The European Commission said four firefighting planes would be sent to France from Greece and Sweden, as well as teams from Austria, Germany, Poland and Romania.

“Our partners are coming to France’s aid against the fires. Thank you to them. European solidarity is at work!” President Emmanuel Macron tweeted.

“Across the country over 10,000 firefighters and security forces are mobilised against the flames… These soldiers of fire are our heroes,” he said.

In total, 361 foreign firefighters were  dispatched to assist their 1,100 French colleagues deployed in the worst-hit part of the French southwest.

A first contingent of 65 German firefighters, followed by their 24 vehicles, arrived Thursday afternoon and were to go into action at dawn Friday, officials said.

Among eight major fires currently raging, the biggest is the Landiras fire in the southwest Gironde department, whose forests and beaches draw huge tourist crowds each summer.

It had already burned 14,000 hectares (35,000 acres) in July – the driest month seen in France since 1961 – before being contained, but it continued to smoulder in the region’s tinder-dry pine forests and peat-rich soil.

Since flaring up again Tuesday, which officials suspect may have been caused by arson, it has burned 7,400 hectares, destroyed or damaged 17 homes, and forced 10,000 people to quit their homes, said Lieutenant Colonel Arnaud Mendousse of the Gironde fire and rescue service.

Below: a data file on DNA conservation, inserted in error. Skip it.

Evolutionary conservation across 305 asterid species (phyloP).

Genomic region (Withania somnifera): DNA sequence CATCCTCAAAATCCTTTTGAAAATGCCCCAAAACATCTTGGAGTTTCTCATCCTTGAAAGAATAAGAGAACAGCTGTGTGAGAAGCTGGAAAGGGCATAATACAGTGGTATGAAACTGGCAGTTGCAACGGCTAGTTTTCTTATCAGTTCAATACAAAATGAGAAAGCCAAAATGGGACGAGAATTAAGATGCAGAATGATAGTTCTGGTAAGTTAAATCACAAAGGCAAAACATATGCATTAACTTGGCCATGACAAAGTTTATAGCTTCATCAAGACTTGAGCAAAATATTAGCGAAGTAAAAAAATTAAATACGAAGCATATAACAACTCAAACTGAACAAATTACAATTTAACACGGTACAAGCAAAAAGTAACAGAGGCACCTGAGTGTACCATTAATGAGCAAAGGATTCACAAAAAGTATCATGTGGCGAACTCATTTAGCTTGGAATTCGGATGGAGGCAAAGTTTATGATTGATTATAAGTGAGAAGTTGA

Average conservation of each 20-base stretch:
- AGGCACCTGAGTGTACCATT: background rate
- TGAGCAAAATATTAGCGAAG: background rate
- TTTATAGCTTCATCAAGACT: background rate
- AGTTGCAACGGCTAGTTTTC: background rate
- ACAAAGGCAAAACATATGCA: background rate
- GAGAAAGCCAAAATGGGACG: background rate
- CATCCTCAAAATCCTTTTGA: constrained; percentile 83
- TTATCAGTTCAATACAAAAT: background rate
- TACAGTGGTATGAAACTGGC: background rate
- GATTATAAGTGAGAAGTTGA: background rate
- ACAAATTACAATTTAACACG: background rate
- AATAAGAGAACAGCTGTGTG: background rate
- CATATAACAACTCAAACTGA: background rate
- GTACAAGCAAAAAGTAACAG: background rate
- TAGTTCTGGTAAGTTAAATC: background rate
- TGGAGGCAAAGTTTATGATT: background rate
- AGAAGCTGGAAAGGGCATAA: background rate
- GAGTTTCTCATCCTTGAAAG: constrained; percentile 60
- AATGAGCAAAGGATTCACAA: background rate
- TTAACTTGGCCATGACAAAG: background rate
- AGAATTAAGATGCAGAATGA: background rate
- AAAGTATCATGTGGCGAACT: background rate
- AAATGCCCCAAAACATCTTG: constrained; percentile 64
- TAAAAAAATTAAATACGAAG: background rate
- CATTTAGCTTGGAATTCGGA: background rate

Borne said nine firefighting planes are already dumping water on the blaze, with two more to be in service by the weekend.

“Gigantic”
“We battled all night to stop the fire from spreading, notably to defend the village of Belin-Beliet,” Mendousse told journalists in Hostens.

On several houses nearby, people hung out white sheets saying: “Thank you for saving our homes” and other messages of support for the weary fire battalions.

“You’d think we’re in California, it’s gigantic… And they’re used to forest fires here but we’re being overwhelmed on all sides — nobody could have expected this,” Remy Lahlay, a firefighter deployed near Hostens in the Landes de Gascogne natural park, told AFP.

With temperatures in the region hitting nearly 40C on Thursday and forecast to stay high until at least Sunday, “there is a very serious risk of new outbreaks” for the Landiras fire, the prefecture of the Gironde department said.

Acrid smoke has spread across much of the southwestern Atlantic coast and its beaches that draw huge crowds of tourists each summer, with the regional ARS health agency “strongly” urging people to wear protective face masks.

The smoke also forced the closing of the A63 motorway, a major artery toward Spain, between Bordeaux and Bayonne.

The government has urged employers to allow leaves of absence for volunteer firefighters to help fight the fires.

Meanwhile, in Portugal, more than 1,500 firefighters were also battling a fire that has raged for days in the mountainous Serra da Estrela natural park in the centre of the country.

It has already burned 10,000 hectares, according to the European Forest Fire Information System (EFFIS).